Supreme Court Appears Favorable to Pipeline Under AT
The US Supreme Court heard arguments Monday in a dispute over a proposed natural gas pipeline that would tunnel under the Appalachian Trail in Virginia, with justices seeming to favor allowing the pipeline to be built.
The proposed Atlantic Coast Pipeline would carry natural gas from West Virginia to North Carolina, and would pass 600 feet under the AT in George Washington National Forest.
At the heart of the dispute is who controls the land the pipeline would cross: the US Forest Service or the National Park Service. The court is being asked to decide whether the land is under forest service control and is open to energy development, or whether it must be preserved by the park service for recreational use.
Conservative justices, who hold a 5-4 majority on the court, expressed reservations about a lower federal court’s rejection of the pipeline. Liberal justices also appeared to be leaning in favor of the pipeline.
Chief Justice John Roberts worried that the lower court’s ruling would “erect an impermeable barrier” to any pipeline across the AT, according to the Associated Press.
Michael Kellogg, a lawyer representing environmental groups trying to stop the pipeline, said that assumption was incorrect. He said 55 pipelines currently run under the AT, 19 of them on federal land with easements granted before the Appalachian Trail was designated as a national scenic trail under the 1968 National Trails System Act. The remaining pipelines are on state and private land, he said.
Some of the justices seemed intrigued by the idea that the trail is aboveground, but the pipe would be 600 feet underground and would make the argument over who controls the trail and the land moot.
The US Court of Appeals for the Fourth Circuit, based in Richmond, Virginia, in 2018 rejected a special-use permit for the more than 600-mile pipeline, saying the forest service did not have the authority to grant a right-of-way for the pipeline to cross beneath the AT.
“We trust the United States Forest Service to ‘speak for the trees, for the trees have no tongues,’ ” the court said in its widely quoted ruling that borrowed from Dr. Seuss’ The Lorax.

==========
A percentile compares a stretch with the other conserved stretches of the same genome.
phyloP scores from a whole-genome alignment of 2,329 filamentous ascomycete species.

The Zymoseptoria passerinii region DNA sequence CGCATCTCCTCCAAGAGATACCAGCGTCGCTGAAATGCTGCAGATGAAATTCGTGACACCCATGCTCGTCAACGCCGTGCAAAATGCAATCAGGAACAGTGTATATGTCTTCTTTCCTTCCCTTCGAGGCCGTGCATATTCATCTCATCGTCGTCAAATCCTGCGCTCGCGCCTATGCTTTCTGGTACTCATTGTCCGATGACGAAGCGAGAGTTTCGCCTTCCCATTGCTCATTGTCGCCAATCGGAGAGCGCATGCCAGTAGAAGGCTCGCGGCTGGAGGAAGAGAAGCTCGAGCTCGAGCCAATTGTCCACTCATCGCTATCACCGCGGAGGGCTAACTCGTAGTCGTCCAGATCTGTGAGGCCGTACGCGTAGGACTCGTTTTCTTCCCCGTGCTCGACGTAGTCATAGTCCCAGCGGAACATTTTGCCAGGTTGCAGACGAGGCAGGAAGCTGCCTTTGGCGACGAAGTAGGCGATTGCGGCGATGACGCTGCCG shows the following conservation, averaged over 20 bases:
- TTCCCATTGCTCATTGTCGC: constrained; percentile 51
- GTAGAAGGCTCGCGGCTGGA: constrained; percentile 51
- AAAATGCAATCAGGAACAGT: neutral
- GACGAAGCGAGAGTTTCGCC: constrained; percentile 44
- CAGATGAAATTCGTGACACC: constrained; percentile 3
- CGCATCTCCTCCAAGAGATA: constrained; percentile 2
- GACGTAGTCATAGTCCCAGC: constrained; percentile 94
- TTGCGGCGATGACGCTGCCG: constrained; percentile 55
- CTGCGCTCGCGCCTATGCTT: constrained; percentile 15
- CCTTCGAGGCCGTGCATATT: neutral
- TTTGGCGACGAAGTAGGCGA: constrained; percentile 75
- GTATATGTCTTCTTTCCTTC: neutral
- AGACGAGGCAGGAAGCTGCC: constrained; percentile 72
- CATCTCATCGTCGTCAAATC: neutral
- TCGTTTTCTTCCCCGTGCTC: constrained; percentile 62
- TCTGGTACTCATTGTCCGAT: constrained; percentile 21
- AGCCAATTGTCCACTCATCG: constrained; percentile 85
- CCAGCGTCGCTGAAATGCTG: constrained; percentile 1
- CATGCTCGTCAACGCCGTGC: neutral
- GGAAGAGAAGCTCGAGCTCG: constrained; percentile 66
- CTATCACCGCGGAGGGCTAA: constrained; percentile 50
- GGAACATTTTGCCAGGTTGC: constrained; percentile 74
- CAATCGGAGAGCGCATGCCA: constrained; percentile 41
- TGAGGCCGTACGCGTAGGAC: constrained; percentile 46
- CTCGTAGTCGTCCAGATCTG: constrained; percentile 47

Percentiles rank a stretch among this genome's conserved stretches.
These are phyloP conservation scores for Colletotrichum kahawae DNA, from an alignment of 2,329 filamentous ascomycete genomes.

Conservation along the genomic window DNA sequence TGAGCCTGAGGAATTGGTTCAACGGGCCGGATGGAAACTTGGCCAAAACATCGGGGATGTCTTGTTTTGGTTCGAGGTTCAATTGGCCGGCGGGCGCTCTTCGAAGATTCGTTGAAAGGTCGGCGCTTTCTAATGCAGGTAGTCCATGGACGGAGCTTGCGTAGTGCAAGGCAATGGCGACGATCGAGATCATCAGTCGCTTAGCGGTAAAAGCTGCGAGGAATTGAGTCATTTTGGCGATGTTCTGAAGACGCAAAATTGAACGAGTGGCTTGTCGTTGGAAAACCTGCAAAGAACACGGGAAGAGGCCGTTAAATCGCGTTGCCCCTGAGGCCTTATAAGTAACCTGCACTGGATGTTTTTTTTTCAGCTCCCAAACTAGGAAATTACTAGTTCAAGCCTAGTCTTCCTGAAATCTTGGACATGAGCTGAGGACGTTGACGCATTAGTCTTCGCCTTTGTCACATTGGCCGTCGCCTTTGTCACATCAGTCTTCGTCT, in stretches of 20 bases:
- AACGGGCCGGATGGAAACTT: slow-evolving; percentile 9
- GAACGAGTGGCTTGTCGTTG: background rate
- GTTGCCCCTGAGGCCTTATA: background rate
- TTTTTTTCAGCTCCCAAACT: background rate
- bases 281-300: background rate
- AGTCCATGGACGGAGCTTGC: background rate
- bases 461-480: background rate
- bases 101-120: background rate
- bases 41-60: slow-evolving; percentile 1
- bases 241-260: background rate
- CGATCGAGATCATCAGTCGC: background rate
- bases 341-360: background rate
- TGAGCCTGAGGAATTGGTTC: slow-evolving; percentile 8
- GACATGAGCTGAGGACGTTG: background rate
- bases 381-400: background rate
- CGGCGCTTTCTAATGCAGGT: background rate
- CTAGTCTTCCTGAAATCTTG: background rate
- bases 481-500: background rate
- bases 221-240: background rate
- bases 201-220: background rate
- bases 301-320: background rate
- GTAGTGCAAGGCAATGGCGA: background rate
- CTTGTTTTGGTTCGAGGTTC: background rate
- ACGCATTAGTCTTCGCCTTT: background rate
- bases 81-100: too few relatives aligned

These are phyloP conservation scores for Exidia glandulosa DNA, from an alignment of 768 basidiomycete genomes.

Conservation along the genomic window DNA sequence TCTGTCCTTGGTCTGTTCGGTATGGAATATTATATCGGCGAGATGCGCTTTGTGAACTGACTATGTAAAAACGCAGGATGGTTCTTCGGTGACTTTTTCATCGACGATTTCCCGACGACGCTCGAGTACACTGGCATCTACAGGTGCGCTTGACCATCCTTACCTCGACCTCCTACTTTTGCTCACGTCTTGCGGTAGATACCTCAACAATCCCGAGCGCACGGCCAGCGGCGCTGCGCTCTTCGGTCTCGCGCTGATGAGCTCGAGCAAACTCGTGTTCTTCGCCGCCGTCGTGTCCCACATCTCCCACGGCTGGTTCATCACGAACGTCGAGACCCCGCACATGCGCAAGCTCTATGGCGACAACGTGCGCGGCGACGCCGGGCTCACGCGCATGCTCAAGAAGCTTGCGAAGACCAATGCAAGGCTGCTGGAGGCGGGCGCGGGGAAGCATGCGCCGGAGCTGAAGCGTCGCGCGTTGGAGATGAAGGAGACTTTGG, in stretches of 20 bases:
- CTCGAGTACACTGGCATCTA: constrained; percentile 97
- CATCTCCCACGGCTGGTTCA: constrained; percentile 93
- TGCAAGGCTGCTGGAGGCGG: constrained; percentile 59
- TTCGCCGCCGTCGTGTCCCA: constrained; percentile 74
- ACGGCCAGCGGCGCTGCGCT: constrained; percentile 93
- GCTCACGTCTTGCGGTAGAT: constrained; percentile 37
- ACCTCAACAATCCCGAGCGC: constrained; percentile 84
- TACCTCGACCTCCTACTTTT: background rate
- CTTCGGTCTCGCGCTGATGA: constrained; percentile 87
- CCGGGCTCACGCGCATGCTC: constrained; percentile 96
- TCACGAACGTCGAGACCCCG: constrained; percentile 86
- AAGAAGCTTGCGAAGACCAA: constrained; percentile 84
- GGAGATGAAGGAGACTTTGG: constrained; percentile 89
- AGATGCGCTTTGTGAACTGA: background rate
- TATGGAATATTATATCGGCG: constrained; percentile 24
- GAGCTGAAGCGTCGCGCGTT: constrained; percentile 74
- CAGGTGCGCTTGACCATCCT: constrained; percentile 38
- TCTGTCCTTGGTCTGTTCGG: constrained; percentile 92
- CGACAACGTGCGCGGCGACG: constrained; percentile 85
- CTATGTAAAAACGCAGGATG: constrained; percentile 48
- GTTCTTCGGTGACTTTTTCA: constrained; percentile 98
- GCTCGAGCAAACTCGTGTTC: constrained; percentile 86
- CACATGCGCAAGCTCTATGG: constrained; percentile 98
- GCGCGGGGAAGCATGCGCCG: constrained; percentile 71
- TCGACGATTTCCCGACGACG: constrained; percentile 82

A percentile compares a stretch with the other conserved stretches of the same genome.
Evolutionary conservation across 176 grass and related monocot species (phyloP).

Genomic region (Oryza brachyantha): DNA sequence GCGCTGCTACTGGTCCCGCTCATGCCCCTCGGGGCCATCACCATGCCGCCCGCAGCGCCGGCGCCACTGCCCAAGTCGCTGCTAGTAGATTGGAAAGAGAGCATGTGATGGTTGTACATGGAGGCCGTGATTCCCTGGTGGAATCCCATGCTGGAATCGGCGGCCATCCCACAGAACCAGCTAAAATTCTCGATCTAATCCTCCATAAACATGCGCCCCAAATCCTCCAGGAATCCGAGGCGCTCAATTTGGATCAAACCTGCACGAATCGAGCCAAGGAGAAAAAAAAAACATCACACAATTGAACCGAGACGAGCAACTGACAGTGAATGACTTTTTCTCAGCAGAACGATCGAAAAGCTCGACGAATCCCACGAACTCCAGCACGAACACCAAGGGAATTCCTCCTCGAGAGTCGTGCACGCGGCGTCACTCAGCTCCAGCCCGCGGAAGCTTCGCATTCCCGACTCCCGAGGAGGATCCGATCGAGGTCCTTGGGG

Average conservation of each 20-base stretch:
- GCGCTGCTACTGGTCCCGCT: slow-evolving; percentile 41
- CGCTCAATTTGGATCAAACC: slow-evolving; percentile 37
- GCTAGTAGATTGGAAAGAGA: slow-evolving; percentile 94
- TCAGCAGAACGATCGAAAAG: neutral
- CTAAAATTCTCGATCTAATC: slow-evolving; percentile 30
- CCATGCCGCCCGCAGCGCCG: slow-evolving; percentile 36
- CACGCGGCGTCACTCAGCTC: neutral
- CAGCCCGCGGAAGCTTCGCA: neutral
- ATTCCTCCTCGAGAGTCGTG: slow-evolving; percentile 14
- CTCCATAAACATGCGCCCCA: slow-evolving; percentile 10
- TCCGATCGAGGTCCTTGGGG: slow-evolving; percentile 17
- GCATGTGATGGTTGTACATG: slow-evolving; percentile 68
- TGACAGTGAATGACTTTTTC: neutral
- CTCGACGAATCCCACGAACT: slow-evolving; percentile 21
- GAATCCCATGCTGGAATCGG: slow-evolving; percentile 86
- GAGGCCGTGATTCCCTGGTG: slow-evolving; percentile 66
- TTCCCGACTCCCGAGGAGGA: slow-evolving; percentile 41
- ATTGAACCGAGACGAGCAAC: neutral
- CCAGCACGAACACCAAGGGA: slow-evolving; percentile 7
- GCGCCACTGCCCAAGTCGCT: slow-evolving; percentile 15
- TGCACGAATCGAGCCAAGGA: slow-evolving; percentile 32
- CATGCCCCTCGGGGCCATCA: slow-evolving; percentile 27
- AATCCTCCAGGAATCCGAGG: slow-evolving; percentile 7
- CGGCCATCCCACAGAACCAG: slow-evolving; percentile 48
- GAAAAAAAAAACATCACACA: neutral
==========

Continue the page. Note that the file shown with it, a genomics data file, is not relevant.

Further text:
The court said that the 1920 Mineral Leasing Act does not allow rights-of-way for pipelines on national park land. Because the AT is considered a unit of the national park system, the forest service doesn’t have authority, the court said.
Dominion Energy and Duke Energy—the pipeline developers—said the forest service has jurisdiction over land in George Washington National Forest, where a 0.1-mile segment of the pipeline would cross the AT. Although the park service is responsible for administration of the trail, the energy company lawyers said, the land crossed by the AT in national forests remains under the jurisdiction of the forest service.
The Sierra Club and other environmental groups opposed to the pipeline rejected that argument, saying that because the 2,200-mile trail from Georgia to Maine is considered a unit of the national park system, no federal agency can grant a right-of-way for the pipeline. They say only Congress can approve such a crossing.
The Appalachian Trail Conservancy, which oversees management of the trail, has not taken a stand on the pipeline.
“That’s not to say that there aren’t direct impacts from the Atlantic Coast Pipeline to the Appalachian Trail. There are,” Andrew Downs, a senior regional director for the ATC, told NPR. “Our analysis led us to the conclusion that the scope and range of those impacts did not rise to the level requiring opposition.”
One reason, he said, is the pipeline crosses private land on either side of the AT, before tunneling under the trail.
Also, Downs told NPR, although the pipeline’s path would be cleared of trees and visible from the trail, houses and roads are also visible from that spot. And the Blue Ridge Parkway is about 100 yards from the trail, with the noise of cars apparent.
A Supreme Court ruling in favor of the energy companies is not likely to settle the dispute.
The forest service still needs to address the Fourth Circuit’s finding that it failed to fully consider alternative routes, along with other issues.
Since 2014, when the project was announced, eight permits have been dismissed or suspended because of legal challenges by environmental groups.
The pipeline’s cost has risen to $8 billion, and work is three years behind schedule.
Feature image provided by Emma Rosenfield.
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